If completed, the deal would be the largest merger in U.S. healthcare industry history.In what could be the largest merger ever completed in the U.S. healthcare industry, CVS Health Corp. has reportedly offered to acquire Aetna Health Inc. for $66 billion. Since reports of the proposed merger emerged in late October, neither company has commented on it. The Wall Street Journal reported CVS’s market value at $75 billion, while Aetna’s is close to $60 billion.
If finalized, the deal would combine the nation’s third-largest health insurer with CVS’s extensive network of drugstores and clinics in addition to its sizable pharmacy benefit management (PBM) business, which includes a Medicare Part D plan for older individuals.
Both companies have actively sought to purchase competitors in recent years. CVS expanded its PBM operations with its $27.2-billion acquisition of drug benefit manager Caremark Rx in 2007. More recently, it bought nursing home pharmacy operator Omnicare Inc. for $12.9 billion in 2015. Just before news of the negotiations with CVS broke, Aetna announced its agreement to sell its group life and disability units to The Hartford for $1.45 billion in cash. The health insurer previously failed to acquire Humana after the Justice Department scuttled a tentative deal over concerns that it violated antitrust law.
PBM Business at Crux of Deal
A CVS-Aetna merger would mirror similar deals involving a health insurer with an established PBM. Aetna rivals UnitedHealth Group Inc. and Humana both operate pharmacy benefits in-house, and Anthem Inc. recently decided to switch from Express Scripts, a large independent PBM, to CVS as it seeks to install its own PBM. As Leerink analyst Ana Gupta told Reuters, that move could be in jeopardy if the CVS-Aetna deal is completed.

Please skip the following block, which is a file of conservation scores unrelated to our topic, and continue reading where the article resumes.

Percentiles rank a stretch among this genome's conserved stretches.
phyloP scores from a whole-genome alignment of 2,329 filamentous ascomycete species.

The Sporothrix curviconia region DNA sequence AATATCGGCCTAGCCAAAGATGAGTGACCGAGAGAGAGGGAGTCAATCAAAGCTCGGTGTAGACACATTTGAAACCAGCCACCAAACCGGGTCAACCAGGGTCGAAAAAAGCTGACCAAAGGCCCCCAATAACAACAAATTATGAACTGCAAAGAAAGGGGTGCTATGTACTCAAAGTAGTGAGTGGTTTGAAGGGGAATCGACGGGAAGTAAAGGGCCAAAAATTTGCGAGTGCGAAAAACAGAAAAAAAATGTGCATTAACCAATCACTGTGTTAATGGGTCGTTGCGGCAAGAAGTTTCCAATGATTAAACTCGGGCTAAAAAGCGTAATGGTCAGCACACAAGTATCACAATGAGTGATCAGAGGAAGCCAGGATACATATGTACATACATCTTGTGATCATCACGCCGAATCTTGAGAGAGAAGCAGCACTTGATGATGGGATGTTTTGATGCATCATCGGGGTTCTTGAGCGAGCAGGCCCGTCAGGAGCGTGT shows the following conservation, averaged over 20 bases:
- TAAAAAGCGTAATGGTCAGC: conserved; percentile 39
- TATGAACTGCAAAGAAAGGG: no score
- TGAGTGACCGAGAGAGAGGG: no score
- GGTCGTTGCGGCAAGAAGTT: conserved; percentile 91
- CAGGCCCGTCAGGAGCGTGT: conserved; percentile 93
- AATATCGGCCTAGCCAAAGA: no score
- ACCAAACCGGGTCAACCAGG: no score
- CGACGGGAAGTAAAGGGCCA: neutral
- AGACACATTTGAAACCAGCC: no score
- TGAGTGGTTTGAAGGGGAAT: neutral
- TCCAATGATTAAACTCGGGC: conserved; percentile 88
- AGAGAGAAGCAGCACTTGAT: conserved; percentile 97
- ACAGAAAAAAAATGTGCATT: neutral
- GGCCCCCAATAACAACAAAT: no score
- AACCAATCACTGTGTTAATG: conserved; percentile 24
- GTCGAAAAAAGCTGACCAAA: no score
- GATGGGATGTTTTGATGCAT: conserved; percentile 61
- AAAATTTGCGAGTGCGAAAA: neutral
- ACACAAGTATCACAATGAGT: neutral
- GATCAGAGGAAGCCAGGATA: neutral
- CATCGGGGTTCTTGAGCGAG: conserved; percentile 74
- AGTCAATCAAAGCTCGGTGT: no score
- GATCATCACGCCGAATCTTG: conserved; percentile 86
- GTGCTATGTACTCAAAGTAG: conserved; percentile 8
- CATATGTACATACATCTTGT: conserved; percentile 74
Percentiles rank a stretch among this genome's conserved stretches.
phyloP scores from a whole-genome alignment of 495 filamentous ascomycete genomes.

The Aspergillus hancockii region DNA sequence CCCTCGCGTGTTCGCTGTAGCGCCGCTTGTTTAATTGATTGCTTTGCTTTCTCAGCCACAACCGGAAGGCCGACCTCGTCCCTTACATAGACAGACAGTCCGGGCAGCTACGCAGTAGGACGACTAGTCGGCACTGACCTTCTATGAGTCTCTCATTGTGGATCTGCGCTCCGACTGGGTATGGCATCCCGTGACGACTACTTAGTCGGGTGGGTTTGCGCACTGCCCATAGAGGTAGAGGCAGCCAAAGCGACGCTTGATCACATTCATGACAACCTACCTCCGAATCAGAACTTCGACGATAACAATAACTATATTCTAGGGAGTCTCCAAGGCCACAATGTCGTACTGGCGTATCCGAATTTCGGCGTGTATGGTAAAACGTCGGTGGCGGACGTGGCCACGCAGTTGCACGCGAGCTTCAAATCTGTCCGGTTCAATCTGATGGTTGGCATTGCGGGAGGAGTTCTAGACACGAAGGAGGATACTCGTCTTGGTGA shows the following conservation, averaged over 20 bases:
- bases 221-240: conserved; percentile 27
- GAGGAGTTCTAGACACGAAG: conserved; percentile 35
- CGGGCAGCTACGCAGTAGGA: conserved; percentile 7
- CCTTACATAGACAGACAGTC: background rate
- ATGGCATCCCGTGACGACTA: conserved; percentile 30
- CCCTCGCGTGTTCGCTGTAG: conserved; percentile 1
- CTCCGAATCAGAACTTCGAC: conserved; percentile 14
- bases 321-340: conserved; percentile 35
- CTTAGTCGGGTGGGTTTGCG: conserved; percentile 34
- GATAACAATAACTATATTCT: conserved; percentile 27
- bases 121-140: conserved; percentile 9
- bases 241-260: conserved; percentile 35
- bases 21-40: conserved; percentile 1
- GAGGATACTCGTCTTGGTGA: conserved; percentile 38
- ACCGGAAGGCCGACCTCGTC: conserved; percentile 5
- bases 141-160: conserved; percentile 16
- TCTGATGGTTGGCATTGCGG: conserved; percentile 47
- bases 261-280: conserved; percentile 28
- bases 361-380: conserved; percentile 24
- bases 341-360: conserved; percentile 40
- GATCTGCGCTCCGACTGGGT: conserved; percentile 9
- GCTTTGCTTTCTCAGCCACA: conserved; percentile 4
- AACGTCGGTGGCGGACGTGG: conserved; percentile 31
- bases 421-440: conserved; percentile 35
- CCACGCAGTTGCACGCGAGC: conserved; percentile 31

Medical and pharmacy benefits have traditionally been separate, but linking those two services could significantly lower drug prices by giving the combined insurer and PBM data on expensive medications, Pratap Khedkar, Managing Principal at consulting firm ZS Associates, told Bloomberg. As a result, insurers could quickly determine whether they’re worth the cost.
Insurers could also gain more leverage with drug companies in negotiating drug prices and out-of-pocket costs by uniting medical and pharmacy benefits. In the previous model, insurers let PBMs haggle over drug prices with pharmaceutical manufacturers, with both the insurer and the PBM sharing in any discount. In contrast, a combined insurer-PBM would control “the entire chain, from prescribing and filling prescriptions to the health plans that pay for them,” Rx Savings Solutions CEO Michael Rea explained to Bloomberg.
Despite these benefits, BMO Capital Markets analyst Matt Borsch held off on declaring the merged PBM-insurer model a winner, though he did concede that it might result in lower drug prices. “More consolidation could lead to pressure on some of the brand-name drug prices and a better counterweight to the big pharma companies,” he told Reuters.
Agents, Brokers Have a Role
CVS may have sought a merger with Aetna as a way to thwart Amazon as it expands into the retail pharmacy business, Charles Rhyee, an analyst at Cowen & Co., speculated. As ThinkAdvisor argues, however, these macro changes in the health insurance marketplace affect agents and brokers, as well.
As major insurers shift away from the traditional commercial health insurance market, agents and brokers have an opportunity to provide the small-group sector with niche products such as critical care coverage, hospital indemnity insurance, and telemedicine services packages. They can also steer business clients to smaller, lesser-known health insurers.
Although health insurer PBMs tout their ability to negotiate lower drug prices, agents and brokers have a responsibility to ensure that discounts are credited to employer health plans rather than the insurer. Agents and brokers can use their expertise to monitor the PBMs for clients.